I think it makes sense for my first article to address my philosophy on ‘opinions’, I have many and I am sure you do too, and there is only one thing I know for sure and that is that my opinions are wrong.
I remember being at school and my physics teacher telling us, “everything I teach you this year will be wrong ten years”. This stuck with me for a long time because here was a person considered to be an expert on a subject and he was openly and honestly admitting that what he knew to be “fact” now, would soon be proven wrong.
The beauty of this gesture is that he had at some point converted his solid concepts into fluid concepts with the ability to change, so long as the data supported the new state of a concept.
If you haven’t already, at some point in your life you will think you know all you will ever need to know. Then you will realise you were wrong, and at a later date you may again think you know everything and again you will be humbled. The process will continue as you get older, hopefully decreasing in frequency.
I have often feared not knowing something, I would get embarrassed if I couldn’t answer a question. This happened in school, and this happened in the workplace. This is sometimes manifested in Imposter Syndrome, the belief that you are faking it and nobody has noticed yet, well I have been an imposter when it comes to every topic I now have some knowledge of.
I don’t know about you but when I was born I knew nothing. I didn’t know how to manage a team, talk to clients, talk at all; I didn’t even know what teams or clients were but I am sure others did. Not knowing these things as a new born isn’t unreasonable because we accept that a new born has not learnt the alphabet, language, numbers, mathematics. At some point we chose to learn these concepts.
Now, when I find out I don’t know something, I think ‘good’, because I know it means I get to learn something – Jocko Willink used to say this to his Navy Seals when on of them came to him with a problem (Extreme Ownership). If someone asks me something and I don’t know the answer, I happily reply with, “I don’t know, but I can find out.”. The difference here is the spoken contract with myself to investigate a concept or topic further so I am in a position to provide better answer next time.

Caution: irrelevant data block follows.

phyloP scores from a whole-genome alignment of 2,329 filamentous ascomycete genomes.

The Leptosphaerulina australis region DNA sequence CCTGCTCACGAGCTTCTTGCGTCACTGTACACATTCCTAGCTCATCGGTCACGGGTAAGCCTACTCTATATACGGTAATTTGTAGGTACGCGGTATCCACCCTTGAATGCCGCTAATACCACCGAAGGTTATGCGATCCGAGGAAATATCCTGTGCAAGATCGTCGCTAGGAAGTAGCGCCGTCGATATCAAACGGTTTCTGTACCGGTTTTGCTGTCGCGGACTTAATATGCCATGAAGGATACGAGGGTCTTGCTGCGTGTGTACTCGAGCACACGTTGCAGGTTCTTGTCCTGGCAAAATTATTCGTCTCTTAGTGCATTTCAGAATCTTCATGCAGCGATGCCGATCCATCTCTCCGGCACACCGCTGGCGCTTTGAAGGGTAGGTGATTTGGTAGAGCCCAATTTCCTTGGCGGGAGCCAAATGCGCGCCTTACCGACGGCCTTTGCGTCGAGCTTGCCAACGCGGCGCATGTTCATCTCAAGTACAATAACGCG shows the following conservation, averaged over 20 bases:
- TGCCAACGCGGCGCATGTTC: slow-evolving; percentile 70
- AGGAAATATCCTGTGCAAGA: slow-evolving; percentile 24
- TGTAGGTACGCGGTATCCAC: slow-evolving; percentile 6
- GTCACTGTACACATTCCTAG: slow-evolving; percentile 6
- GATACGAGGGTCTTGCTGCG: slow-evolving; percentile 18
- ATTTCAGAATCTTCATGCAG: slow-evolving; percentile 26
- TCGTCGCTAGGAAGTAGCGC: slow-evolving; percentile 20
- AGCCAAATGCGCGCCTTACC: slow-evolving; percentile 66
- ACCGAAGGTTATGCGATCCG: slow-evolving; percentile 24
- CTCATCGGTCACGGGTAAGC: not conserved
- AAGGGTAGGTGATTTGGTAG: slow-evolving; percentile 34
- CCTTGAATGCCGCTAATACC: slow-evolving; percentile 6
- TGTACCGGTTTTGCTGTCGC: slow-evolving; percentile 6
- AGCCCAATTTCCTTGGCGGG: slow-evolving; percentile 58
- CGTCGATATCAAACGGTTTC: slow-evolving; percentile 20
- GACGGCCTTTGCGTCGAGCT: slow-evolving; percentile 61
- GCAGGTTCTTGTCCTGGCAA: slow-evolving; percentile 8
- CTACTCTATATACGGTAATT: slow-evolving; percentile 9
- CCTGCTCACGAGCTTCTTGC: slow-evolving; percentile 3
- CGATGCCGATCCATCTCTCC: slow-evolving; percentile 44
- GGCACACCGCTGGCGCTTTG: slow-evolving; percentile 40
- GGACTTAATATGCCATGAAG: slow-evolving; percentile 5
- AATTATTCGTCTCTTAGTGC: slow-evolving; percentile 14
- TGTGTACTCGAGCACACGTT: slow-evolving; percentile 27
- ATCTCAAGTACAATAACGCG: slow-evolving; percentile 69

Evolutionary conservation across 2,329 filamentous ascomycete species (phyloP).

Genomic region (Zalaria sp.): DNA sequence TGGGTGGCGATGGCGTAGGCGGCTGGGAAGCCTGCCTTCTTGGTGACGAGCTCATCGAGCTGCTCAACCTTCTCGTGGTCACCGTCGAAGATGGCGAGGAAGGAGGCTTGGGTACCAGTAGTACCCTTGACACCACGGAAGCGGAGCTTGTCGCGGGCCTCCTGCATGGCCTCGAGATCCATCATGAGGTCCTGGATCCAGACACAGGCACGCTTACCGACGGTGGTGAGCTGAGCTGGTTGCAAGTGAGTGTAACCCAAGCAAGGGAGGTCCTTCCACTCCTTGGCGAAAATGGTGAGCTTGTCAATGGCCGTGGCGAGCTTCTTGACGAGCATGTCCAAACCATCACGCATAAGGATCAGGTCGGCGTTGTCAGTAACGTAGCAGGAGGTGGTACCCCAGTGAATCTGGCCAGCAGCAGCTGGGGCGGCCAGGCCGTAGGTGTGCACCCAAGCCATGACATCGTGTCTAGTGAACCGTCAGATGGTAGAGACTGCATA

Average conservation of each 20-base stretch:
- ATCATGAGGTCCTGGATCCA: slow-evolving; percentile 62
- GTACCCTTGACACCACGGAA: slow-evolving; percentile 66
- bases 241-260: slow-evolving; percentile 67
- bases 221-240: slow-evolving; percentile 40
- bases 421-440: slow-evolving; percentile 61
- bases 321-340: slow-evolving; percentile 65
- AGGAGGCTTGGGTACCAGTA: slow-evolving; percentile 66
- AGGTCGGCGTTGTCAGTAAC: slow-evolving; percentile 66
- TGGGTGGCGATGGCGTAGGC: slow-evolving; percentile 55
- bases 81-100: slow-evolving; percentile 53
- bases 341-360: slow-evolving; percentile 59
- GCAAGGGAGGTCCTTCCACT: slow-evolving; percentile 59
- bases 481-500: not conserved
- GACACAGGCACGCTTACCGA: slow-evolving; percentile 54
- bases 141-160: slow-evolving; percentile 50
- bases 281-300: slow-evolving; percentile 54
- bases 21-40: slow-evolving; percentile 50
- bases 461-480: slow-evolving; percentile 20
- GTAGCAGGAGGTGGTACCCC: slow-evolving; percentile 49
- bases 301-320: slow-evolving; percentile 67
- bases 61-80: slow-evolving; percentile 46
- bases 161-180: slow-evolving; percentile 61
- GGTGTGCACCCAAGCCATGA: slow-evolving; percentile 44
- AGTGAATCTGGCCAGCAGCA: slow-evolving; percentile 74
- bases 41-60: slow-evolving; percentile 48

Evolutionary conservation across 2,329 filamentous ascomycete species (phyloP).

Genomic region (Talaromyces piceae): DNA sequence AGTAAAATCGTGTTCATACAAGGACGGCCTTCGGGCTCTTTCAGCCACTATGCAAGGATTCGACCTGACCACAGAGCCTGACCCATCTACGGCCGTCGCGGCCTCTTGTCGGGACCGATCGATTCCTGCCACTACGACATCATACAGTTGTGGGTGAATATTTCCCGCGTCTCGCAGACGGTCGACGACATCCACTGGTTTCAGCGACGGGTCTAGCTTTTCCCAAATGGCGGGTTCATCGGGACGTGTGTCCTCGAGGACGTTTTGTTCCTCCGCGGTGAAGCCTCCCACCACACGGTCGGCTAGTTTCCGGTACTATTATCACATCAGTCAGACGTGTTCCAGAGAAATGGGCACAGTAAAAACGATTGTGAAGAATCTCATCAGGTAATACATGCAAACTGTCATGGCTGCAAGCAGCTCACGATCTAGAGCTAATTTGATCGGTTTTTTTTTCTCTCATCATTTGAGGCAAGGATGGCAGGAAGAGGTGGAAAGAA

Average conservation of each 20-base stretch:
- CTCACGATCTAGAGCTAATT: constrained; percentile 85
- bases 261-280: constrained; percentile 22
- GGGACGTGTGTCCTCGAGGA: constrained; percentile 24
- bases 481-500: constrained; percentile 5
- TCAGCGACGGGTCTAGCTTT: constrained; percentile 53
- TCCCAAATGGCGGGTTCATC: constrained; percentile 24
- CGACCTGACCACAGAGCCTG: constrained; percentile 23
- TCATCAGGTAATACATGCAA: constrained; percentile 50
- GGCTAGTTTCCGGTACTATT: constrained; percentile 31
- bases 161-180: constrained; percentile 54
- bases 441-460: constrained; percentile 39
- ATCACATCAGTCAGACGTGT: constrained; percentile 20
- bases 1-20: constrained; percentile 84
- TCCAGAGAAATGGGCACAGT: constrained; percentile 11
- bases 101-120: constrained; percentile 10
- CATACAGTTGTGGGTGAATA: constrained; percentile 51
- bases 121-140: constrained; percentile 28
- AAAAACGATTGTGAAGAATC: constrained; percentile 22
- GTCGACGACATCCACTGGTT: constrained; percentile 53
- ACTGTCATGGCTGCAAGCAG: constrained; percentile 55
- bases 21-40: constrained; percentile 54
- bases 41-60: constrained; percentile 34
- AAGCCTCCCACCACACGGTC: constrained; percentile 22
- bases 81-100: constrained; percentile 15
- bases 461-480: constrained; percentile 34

Today I have strong opinions based on the information available to me at this time. This means I fully accept that my opinion could/should change based on new incoming information, provided the quality of the information lends towards changing my opinion.
I might be duped into changing my opinion for the worse but I know eventually my opinions will be stronger for it.
“It’s not what you read, it’s how you read”
I believe you should consume information from as many sources as possible, people are very generous with their opinions and you can gain a lot of information. The important thing to remember is that the amount of information a by product of your resulting opinion. You can hear/read the same message many different ways, you could call this an ‘Echo Chamber’. It is only when you look outside that held opinion that you truly begin to reason with and understand a concept so that you can have confidence in your opinions.
Most people would say they are not very good decision makers, and I would say to those people that they are good decision makers who are afraid of being held accountable for a wrong decision. When I make a decision it is based on the information available to me at the time of deciding, I know that a day, week, month from now my decision will not be considered the right decision (unless I am very lucky) in retrospect, but that is the problem with decisions made in retrospect – they are supported by all the new data but will always be too late.
Have you ever played, ‘Would you rather’? The premise of the game is that I present to you 2 equally repulsive experiences, and you choose the least repulsive experience in your opinion. The next stage of the game is that I repeat the proposition but this time I make your previous choice a little worse, and see how that affects your decision this time. If you have played this game you will notice that the person asking the ‘Would you rather’ doesn’t turn around and say, “OMG I can’t believe you option 1 based on information you didn’t have at the time”. So make decisions with confidence.
Go ahead and share your opinions, and learn from others opinions, and change your opinions. Listen to smart opinions, and listen to dumb opinions, and from that form your own opinions and repeat the process. Protect your opinions against weak evidence and have the humility to let your opinion crumble, only to be rebuilt stronger.